2015 Dodgeball Registration Begins This Week

by Ryan Picciuto
Class of 2016

On March 11th students will be able to pelt their peers and teachers with dodgeballs either out of competition, or out of payback, during the Eighth Annual Dodgeball Tournament – an event that always brings the school together. The tournament serves as a fundraiser for the alternative programs, which is a pleasant fundraiser anyone can get behind. However it’s not really concrete the reasons why it’s so popular, that anyone from sports enthusiasts, to computer gamers, to people who love to spend their time drawing can just get involved with their friends and have a good time, many people have different reasons, from English teachers to kids on the wrestling team.

Mr. Flanagan explains the rules to an eager mass

Mr. Flanagan explains the rules to an eager mass

Many teachers at BHS have different beliefs for why it’s so popular. Some, however, aren’t nearly as upbeat and pleasant as others in the building. Ms. Burke, a para educator who is in charge of the snack bar during the event, says, simply put “the money from the event” is the huge thing teachers like about it. There are some teachers who view it in a more carefree way. Mr. Dahlbeck, co-advisor of the Theatre Guild, an English teacher in the Alternatives Program, and advisor for this very newspaper, says “the tournament gives teachers, students, and other community organizations the chance to get together and have fun. It’s really the only school event that does that. Where else can you see students, teachers, administrators, and police officers laughing and having a good time?” Some teachers even think it’s the best thing the school has to offer in terms of activities to do here. Mr. Tosone believes that “the dodgeball tournament represents Braintree High School at it’s best!”

2014 Dodgeball Champions

The 2014 Dodgeball Champions


Last year’s tournament was won by a team of teachers, including Mr. Daley, Mr. Wakelin, Mr. Kippenhan and Mr. Trocki. When asked about the experience, Mr. Daley said, “It is just one of the many awards that I have won at BHS.”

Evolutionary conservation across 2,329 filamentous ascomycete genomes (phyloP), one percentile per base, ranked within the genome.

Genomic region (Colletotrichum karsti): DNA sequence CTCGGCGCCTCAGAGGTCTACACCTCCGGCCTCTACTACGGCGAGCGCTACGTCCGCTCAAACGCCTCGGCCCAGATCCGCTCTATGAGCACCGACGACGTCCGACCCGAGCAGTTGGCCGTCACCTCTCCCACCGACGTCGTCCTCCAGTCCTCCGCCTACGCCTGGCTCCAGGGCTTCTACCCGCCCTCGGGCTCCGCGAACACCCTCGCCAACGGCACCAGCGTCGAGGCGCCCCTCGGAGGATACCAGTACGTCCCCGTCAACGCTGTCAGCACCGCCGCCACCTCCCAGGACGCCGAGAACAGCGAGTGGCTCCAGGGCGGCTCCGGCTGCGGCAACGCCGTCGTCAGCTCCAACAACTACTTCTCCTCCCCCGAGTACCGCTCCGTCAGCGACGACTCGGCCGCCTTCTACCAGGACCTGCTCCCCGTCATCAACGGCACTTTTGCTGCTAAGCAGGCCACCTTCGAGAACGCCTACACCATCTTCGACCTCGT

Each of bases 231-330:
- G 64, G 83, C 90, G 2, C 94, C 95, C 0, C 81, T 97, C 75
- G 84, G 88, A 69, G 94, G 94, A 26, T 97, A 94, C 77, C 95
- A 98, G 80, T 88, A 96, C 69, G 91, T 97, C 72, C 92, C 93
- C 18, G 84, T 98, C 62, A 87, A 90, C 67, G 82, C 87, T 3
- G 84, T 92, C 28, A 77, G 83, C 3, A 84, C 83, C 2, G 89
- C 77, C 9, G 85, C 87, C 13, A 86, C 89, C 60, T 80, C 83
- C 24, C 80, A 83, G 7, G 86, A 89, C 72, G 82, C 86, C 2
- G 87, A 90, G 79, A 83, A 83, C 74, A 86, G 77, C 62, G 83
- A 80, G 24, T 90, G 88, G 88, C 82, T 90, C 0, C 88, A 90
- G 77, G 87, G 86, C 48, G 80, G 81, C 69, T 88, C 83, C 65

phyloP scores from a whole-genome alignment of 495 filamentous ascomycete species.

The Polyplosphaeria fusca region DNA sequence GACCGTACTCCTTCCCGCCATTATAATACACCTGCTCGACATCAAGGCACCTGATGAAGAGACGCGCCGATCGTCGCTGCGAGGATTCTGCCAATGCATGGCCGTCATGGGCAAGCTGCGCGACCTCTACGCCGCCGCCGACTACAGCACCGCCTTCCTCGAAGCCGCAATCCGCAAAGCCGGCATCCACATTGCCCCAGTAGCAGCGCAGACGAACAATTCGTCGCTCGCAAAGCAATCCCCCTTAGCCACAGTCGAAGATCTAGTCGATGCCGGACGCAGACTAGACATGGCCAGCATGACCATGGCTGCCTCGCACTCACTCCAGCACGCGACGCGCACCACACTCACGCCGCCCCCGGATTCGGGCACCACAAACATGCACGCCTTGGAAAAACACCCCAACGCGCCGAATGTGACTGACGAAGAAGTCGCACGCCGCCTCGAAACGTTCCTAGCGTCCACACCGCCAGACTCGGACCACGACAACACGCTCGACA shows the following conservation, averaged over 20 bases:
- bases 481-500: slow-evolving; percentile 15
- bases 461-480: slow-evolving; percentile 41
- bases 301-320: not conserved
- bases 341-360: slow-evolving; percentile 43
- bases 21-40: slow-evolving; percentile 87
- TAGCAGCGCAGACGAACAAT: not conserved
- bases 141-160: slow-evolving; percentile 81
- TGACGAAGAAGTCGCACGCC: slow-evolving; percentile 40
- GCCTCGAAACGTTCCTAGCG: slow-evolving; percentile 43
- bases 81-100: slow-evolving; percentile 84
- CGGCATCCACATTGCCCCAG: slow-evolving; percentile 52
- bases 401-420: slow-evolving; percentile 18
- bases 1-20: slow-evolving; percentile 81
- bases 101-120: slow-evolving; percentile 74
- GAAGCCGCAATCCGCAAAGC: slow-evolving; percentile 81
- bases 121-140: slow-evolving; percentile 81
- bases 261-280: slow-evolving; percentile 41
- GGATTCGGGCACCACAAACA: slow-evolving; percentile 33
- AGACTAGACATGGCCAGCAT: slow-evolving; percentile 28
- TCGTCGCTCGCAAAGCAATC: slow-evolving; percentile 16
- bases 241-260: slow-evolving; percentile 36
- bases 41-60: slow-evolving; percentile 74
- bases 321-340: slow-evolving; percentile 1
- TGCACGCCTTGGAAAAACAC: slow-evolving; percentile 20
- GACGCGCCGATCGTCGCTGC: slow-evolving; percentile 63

One of the highlights of the event every year is the involvement of the students in Project Prove and, now, WAVE. “I like being able to be with my friends and play as a team,” said Miguel Reyes from the WAVE Program. “It is a great feeling to be a part of a school wide event with students and staff. I look forward to the next dodge ball tournament!” Historically Project Prove has entered a team or two, usually named after their motto: “Respect is the new R word.” “It’s so much fun, I love it!.,” added Elise Zarrella from the PROVE program.

Students all have their own reasoning for why they like it. As mentioned earlier some students simply enter it so they have an alibi for hitting the teacher in the face as hard as they can with a ball – a fact that my brother proudly admits. However most people don’t enter it to settle vendettas. In a more lighthearted view on the subject, Joe Freire (2015) looks at it as nothing more, than “a good event for the school and for the students to bond with their teachers, while taking their anger out on each other.” Though a lot of students don’t enter out of fear of looking foolish, or afraid they won’t do to well, George Debreczeni, a sophomore on the wrestling team, put it in a way that sums it up perfectly. “Dodgeball is a game for all different types of people. To participate, the only thing you have to be able to do is throw a ball, and dodge a ball (therefore creating dodgeball). Myself being a previous participant would recommend for everyone to come out and play.”

Registration forms are available at all lunches or from Dr. Ford-Clark in Special Services on the first floor. The cost is $5 per person and a team consists of 6-10 participants. See or email Dr. Ford-Clark or Mr. Coyne (room 132) with any questions